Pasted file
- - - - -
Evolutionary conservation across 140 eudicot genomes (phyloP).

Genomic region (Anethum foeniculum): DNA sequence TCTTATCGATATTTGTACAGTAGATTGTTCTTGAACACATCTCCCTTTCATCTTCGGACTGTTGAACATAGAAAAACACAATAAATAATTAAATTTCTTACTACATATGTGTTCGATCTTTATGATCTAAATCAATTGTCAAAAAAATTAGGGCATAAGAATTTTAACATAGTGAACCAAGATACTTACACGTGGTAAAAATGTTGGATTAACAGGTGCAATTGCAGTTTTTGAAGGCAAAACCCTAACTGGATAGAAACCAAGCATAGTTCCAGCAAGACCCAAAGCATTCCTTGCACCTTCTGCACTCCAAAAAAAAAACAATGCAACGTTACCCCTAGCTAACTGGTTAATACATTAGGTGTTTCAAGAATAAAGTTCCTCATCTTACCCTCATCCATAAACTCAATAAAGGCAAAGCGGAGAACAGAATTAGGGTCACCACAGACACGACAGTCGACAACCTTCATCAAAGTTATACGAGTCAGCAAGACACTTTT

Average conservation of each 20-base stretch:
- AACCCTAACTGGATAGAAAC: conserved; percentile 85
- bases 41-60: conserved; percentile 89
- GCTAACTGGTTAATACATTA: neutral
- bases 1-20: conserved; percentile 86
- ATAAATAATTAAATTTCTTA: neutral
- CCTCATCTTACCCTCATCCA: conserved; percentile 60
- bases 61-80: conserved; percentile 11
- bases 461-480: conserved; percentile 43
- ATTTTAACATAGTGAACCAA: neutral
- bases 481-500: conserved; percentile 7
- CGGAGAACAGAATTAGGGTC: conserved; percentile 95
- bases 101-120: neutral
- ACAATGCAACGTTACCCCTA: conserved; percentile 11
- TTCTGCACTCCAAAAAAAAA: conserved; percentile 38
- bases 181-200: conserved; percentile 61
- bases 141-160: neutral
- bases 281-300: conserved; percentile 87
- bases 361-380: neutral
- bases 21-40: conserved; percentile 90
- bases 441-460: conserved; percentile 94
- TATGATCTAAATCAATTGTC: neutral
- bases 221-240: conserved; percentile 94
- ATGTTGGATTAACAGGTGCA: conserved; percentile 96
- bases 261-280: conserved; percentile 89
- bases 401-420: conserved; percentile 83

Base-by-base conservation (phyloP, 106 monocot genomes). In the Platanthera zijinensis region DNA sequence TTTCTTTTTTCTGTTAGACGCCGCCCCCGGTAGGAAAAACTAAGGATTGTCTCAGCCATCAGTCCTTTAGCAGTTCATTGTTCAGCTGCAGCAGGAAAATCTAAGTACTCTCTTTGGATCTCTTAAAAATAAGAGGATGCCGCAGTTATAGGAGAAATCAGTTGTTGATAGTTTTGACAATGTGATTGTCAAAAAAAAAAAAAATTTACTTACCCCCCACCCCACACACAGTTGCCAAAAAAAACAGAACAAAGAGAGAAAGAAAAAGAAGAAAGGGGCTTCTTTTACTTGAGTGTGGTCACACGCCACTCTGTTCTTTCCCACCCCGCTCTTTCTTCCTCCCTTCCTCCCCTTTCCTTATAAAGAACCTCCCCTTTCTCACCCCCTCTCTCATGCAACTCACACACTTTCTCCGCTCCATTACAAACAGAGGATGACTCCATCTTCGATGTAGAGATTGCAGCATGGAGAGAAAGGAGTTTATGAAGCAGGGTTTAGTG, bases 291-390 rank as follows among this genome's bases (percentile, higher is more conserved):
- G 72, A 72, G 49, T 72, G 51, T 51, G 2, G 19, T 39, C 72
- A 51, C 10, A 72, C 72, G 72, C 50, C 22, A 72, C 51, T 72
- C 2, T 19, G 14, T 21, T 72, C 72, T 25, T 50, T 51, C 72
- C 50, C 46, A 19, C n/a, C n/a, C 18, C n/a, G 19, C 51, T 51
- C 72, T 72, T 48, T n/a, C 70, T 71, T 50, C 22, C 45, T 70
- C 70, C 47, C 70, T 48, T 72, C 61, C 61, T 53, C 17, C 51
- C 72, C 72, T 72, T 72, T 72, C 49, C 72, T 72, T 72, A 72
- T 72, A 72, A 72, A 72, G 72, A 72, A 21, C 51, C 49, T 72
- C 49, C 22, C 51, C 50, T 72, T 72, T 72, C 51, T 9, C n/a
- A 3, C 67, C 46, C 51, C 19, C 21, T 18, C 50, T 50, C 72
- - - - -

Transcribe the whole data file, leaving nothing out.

Evolutionary conservation across 140 eudicot genomes (phyloP).

Genomic region (Anethum foeniculum): DNA sequence TCTTATCGATATTTGTACAGTAGATTGTTCTTGAACACATCTCCCTTTCATCTTCGGACTGTTGAACATAGAAAAACACAATAAATAATTAAATTTCTTACTACATATGTGTTCGATCTTTATGATCTAAATCAATTGTCAAAAAAATTAGGGCATAAGAATTTTAACATAGTGAACCAAGATACTTACACGTGGTAAAAATGTTGGATTAACAGGTGCAATTGCAGTTTTTGAAGGCAAAACCCTAACTGGATAGAAACCAAGCATAGTTCCAGCAAGACCCAAAGCATTCCTTGCACCTTCTGCACTCCAAAAAAAAAACAATGCAACGTTACCCCTAGCTAACTGGTTAATACATTAGGTGTTTCAAGAATAAAGTTCCTCATCTTACCCTCATCCATAAACTCAATAAAGGCAAAGCGGAGAACAGAATTAGGGTCACCACAGACACGACAGTCGACAACCTTCATCAAAGTTATACGAGTCAGCAAGACACTTTT

Average conservation of each 20-base stretch:
- AACCCTAACTGGATAGAAAC: conserved; percentile 85
- bases 41-60: conserved; percentile 89
- GCTAACTGGTTAATACATTA: neutral
- bases 1-20: conserved; percentile 86
- ATAAATAATTAAATTTCTTA: neutral
- CCTCATCTTACCCTCATCCA: conserved; percentile 60
- bases 61-80: conserved; percentile 11
- bases 461-480: conserved; percentile 43
- ATTTTAACATAGTGAACCAA: neutral
- bases 481-500: conserved; percentile 7
- CGGAGAACAGAATTAGGGTC: conserved; percentile 95
- bases 101-120: neutral
- ACAATGCAACGTTACCCCTA: conserved; percentile 11
- TTCTGCACTCCAAAAAAAAA: conserved; percentile 38
- bases 181-200: conserved; percentile 61
- bases 141-160: neutral
- bases 281-300: conserved; percentile 87
- bases 361-380: neutral
- bases 21-40: conserved; percentile 90
- bases 441-460: conserved; percentile 94
- TATGATCTAAATCAATTGTC: neutral
- bases 221-240: conserved; percentile 94
- ATGTTGGATTAACAGGTGCA: conserved; percentile 96
- bases 261-280: conserved; percentile 89
- bases 401-420: conserved; percentile 83

Base-by-base conservation (phyloP, 106 monocot genomes). In the Platanthera zijinensis region DNA sequence TTTCTTTTTTCTGTTAGACGCCGCCCCCGGTAGGAAAAACTAAGGATTGTCTCAGCCATCAGTCCTTTAGCAGTTCATTGTTCAGCTGCAGCAGGAAAATCTAAGTACTCTCTTTGGATCTCTTAAAAATAAGAGGATGCCGCAGTTATAGGAGAAATCAGTTGTTGATAGTTTTGACAATGTGATTGTCAAAAAAAAAAAAAATTTACTTACCCCCCACCCCACACACAGTTGCCAAAAAAAACAGAACAAAGAGAGAAAGAAAAAGAAGAAAGGGGCTTCTTTTACTTGAGTGTGGTCACACGCCACTCTGTTCTTTCCCACCCCGCTCTTTCTTCCTCCCTTCCTCCCCTTTCCTTATAAAGAACCTCCCCTTTCTCACCCCCTCTCTCATGCAACTCACACACTTTCTCCGCTCCATTACAAACAGAGGATGACTCCATCTTCGATGTAGAGATTGCAGCATGGAGAGAAAGGAGTTTATGAAGCAGGGTTTAGTG, bases 291-390 rank as follows among this genome's bases (percentile, higher is more conserved):
- G 72, A 72, G 49, T 72, G 51, T 51, G 2, G 19, T 39, C 72
- A 51, C 10, A 72, C 72, G 72, C 50, C 22, A 72, C 51, T 72
- C 2, T 19, G 14, T 21, T 72, C 72, T 25, T 50, T 51, C 72
- C 50, C 46, A 19, C n/a, C n/a, C 18, C n/a, G 19, C 51, T 51
- C 72, T 72, T 48, T n/a, C 70, T 71, T 50, C 22, C 45, T 70
- C 70, C 47, C 70, T 48, T 72, C 61, C 61, T 53, C 17, C 51
- C 72, C 72, T 72, T 72, T 72, C 49, C 72, T 72, T 72, A 72
- T 72, A 72, A 72, A 72, G 72, A 72, A 21, C 51, C 49, T 72
- C 49, C 22, C 51, C 50, T 72, T 72, T 72, C 51, T 9, C n/a
- A 3, C 67, C 46, C 51, C 19, C 21, T 18, C 50, T 50, C 72